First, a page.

Congress blasts FDA’s Aduhelm approval as ‘rife with irregularities’


U.S. health officials’ approval process for Biogen Inc.’s controversial Alzheimer’s drug was “rife with irregularities,” raising serious concerns about protocol lapses at the agency, congressional investigators said. 

The Food and Drug Administration collaborated excessively with Biogen while assessing the drug, called Aduhelm, according to the report on an 18-month investigation published Thursday by two House committees, Oversight and Reform and Energy and Commerce.

Aduhelm was cleared despite objections from a group of outside medical experts who advised the FDA not to allow the drug on the market, citing conflicting results from trials of its efficacy; three members of that panel resigned after the approval. The U.S. Medicare program later heavily restricted payment for Aduhelm, and Biogen stopped its marketing efforts. 

The report “describes a pattern of incredibly troubling behavior around the approval of this drug,” said Aaron Kesselheim, a professor at Harvard Medical School who left the advisory panel after Aduhelm’s approval. “The FDA is the world’s most important public health regulator, but when it takes steps like this, it damages its own credibility and the trust that patients and physicians have in it.”

Aduhelm gained clearance in June 2021 not by showing effectiveness against brain-wasting, but its ability to reduce amyloid plaques in the brain, a physical marker linked to the disease. Another experimental drug that reduces amyloid, Eisai Co.’s lecanemab, which is being developed in collaboration with Biogen, returned positive results in slowing the disease in September. 

Frequent Interactions

Biogen said it has been committed to researching and developing treatments for Alzheimer’s disease for more than a decade, and that it stands by the integrity of its actions. The FDA said it remains committed to the integrity of its approval process and that its internal review found that the staff’s work with Biogen was appropriate.

“It is the agency’s job to frequently interact with companies in order to ensure that we have adequate information to inform our regulatory decision-making,” the FDA said in a statement. 

Biogen viewed Aduhelm as an “unprecedented financial opportunity,” according to the congressional report that criticized Biogen for setting an unjustifiably high price of $56,000 a year for the product. The company developed aggressive launch and marketing plans designed to maximize revenue, despite being aware that the treatment would be costly to patients and be a burden to Medicare, the report said.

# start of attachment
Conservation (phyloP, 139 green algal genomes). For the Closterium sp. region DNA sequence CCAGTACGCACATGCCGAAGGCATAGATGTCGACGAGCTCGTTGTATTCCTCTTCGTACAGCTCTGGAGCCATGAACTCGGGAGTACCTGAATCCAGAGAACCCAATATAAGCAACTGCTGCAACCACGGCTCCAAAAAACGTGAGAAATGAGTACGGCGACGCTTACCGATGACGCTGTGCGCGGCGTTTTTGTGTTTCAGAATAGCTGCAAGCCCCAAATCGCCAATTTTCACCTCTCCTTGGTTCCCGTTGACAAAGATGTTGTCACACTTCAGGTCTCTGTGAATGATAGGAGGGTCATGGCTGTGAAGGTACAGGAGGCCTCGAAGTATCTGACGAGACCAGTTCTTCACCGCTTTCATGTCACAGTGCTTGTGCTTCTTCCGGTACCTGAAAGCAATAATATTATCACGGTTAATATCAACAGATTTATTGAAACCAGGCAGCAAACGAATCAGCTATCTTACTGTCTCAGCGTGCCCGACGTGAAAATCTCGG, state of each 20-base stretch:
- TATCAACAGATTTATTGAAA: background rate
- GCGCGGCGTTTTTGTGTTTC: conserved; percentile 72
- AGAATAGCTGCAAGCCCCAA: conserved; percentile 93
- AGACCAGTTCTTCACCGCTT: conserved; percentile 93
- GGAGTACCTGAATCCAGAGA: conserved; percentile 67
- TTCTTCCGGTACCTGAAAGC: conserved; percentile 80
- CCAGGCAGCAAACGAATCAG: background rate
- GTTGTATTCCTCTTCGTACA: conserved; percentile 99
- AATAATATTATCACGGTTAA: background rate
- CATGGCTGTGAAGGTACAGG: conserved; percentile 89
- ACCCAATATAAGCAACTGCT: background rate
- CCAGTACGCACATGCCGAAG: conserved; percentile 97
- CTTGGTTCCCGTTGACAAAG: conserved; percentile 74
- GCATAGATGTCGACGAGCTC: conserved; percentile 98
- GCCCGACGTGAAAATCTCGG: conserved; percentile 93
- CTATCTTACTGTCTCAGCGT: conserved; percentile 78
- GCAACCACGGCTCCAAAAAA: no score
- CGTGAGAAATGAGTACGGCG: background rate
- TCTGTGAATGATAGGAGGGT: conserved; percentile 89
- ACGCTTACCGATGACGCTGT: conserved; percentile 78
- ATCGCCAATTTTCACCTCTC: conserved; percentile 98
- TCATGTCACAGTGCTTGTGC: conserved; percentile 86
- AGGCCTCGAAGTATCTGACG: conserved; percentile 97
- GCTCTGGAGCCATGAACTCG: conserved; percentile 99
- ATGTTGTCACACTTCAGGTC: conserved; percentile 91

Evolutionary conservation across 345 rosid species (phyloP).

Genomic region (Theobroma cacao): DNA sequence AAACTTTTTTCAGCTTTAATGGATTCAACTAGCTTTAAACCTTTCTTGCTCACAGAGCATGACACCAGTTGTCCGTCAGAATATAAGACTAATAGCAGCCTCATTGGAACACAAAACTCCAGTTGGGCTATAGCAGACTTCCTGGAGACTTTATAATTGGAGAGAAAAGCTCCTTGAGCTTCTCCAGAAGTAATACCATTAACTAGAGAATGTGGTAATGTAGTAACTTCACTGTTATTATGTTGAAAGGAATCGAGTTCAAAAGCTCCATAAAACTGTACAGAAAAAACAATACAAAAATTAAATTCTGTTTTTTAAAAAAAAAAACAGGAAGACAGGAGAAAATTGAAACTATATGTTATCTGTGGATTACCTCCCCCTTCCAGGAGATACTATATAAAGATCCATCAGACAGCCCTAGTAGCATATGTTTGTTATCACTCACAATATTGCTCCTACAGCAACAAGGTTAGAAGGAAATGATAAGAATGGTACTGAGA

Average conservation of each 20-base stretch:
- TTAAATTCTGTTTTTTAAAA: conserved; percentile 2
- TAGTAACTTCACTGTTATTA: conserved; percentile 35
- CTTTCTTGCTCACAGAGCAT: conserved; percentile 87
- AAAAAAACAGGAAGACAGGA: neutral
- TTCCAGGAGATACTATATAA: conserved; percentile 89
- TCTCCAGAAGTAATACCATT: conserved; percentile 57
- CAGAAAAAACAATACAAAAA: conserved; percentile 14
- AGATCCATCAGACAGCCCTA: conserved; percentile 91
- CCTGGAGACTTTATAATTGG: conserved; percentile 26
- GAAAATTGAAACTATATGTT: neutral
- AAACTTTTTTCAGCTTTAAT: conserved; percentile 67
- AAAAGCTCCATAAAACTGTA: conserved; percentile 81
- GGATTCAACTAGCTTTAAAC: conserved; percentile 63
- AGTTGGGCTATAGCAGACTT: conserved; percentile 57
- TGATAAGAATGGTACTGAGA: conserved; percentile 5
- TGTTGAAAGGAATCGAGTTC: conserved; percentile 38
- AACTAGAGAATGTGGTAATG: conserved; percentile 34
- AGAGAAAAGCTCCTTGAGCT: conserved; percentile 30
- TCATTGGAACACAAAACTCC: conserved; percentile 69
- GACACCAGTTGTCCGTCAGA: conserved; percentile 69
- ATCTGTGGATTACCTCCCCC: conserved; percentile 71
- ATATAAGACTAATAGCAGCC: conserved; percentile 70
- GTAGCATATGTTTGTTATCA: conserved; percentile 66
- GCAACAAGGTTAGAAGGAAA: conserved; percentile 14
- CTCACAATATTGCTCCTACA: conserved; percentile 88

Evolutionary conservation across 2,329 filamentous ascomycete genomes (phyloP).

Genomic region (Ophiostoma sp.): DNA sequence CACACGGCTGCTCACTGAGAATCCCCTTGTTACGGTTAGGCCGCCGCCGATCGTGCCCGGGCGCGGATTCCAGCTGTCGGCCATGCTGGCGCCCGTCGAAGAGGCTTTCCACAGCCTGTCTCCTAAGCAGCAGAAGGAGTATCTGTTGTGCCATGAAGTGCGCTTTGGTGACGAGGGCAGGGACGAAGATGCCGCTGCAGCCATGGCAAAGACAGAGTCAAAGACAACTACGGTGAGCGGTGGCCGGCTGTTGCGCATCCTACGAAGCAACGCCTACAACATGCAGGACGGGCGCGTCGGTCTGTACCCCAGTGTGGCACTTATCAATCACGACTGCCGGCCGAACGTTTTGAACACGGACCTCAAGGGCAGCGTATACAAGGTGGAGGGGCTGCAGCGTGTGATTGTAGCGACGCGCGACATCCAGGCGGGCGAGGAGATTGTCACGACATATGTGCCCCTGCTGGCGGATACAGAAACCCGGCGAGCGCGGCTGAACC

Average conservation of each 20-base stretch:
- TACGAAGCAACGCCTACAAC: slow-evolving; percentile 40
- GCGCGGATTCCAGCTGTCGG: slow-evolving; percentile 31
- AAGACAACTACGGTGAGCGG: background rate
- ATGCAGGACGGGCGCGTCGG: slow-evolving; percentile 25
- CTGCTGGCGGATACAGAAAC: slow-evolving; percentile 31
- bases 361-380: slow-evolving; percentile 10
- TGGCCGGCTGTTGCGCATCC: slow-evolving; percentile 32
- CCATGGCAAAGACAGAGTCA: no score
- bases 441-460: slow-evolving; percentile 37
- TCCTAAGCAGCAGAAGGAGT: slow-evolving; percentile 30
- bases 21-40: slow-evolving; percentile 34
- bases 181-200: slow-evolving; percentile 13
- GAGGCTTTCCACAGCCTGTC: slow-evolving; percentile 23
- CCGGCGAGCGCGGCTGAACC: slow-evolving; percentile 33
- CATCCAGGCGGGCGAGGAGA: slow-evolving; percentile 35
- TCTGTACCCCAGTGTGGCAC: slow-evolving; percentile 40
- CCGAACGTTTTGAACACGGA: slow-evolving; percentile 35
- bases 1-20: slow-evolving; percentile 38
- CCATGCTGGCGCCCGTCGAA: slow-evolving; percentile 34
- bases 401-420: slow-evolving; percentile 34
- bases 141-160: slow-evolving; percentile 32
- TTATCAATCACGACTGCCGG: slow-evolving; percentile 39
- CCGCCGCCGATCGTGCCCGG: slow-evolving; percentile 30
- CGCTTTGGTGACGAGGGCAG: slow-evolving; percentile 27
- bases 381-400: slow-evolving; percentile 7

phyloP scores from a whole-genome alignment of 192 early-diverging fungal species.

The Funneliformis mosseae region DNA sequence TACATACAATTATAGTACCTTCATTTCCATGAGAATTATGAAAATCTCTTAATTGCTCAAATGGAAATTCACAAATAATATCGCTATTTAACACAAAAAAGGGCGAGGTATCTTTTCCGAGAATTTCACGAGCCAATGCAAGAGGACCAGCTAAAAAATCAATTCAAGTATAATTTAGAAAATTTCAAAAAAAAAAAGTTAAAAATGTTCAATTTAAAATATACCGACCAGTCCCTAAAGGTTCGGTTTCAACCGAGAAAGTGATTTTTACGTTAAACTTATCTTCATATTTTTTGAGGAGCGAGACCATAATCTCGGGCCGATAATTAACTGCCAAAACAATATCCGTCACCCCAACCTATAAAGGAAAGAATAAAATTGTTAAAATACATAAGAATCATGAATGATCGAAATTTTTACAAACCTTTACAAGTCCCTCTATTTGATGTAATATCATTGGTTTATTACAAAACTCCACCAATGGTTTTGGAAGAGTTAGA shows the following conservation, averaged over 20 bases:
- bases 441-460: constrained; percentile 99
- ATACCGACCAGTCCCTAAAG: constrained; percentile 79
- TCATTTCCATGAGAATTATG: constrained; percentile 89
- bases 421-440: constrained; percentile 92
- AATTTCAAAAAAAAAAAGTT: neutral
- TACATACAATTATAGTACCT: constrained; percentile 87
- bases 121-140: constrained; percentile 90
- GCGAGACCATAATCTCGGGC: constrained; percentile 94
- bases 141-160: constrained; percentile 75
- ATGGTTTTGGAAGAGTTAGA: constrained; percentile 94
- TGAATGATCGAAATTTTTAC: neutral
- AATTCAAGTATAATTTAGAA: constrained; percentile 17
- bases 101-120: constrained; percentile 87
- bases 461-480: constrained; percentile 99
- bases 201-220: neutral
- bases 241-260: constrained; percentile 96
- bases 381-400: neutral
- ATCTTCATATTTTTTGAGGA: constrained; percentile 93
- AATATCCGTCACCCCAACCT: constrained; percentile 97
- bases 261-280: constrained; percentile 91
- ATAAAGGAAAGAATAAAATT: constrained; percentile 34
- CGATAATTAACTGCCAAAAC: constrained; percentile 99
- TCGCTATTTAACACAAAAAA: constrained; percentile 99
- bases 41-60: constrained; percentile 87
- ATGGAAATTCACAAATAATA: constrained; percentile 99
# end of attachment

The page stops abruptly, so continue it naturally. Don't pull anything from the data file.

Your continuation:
Biogen has since cut the price of Aduhelm to $28,200 in order to lower out-of-pocket costs for patients and reduce “the potential financial implications for the U.S. health-care system.” However, this decision was made only after public backlash, the report said. 

Broad Label

The FDA initially approved the treatment with a label allowing its use in a wide swath of Alzheimer’s patients, rather than the very early-stage patients the drug was mostly studied on. Even as the company accepted the broader use statement, there were internal concerns about lack of evidence to support it, the investigators found. Biogen only later sought to narrow the conditions for the drug’s use after public criticism, the report said. 

Documents obtained by the congressional committees found that the FDA and Biogen held “at least 115 meetings, calls, and substantive email exchanges” during a 12-month period as Biogen worked to complete and submit its application for Aduhelm. That may have been an undercount, as the FDA didn’t have a clear record of its meetings with Biogen.   

The FDA also used a controversial pathway, called accelerated approval, to assess Aduhelm. Critics have said that pathway allows many drugs to get to market on the basis of questionable data. 

The FDA said it will continue using the accelerated pathway when appropriate, as it allows the agency to provide earlier access to serious, life-threatening conditions. 

The report’s findings should serve as “a wake-up call for FDA to reform its practices,” Representative Carolyn Maloney of New York, chair of the Oversight and Reform Committee, said in a statement. 

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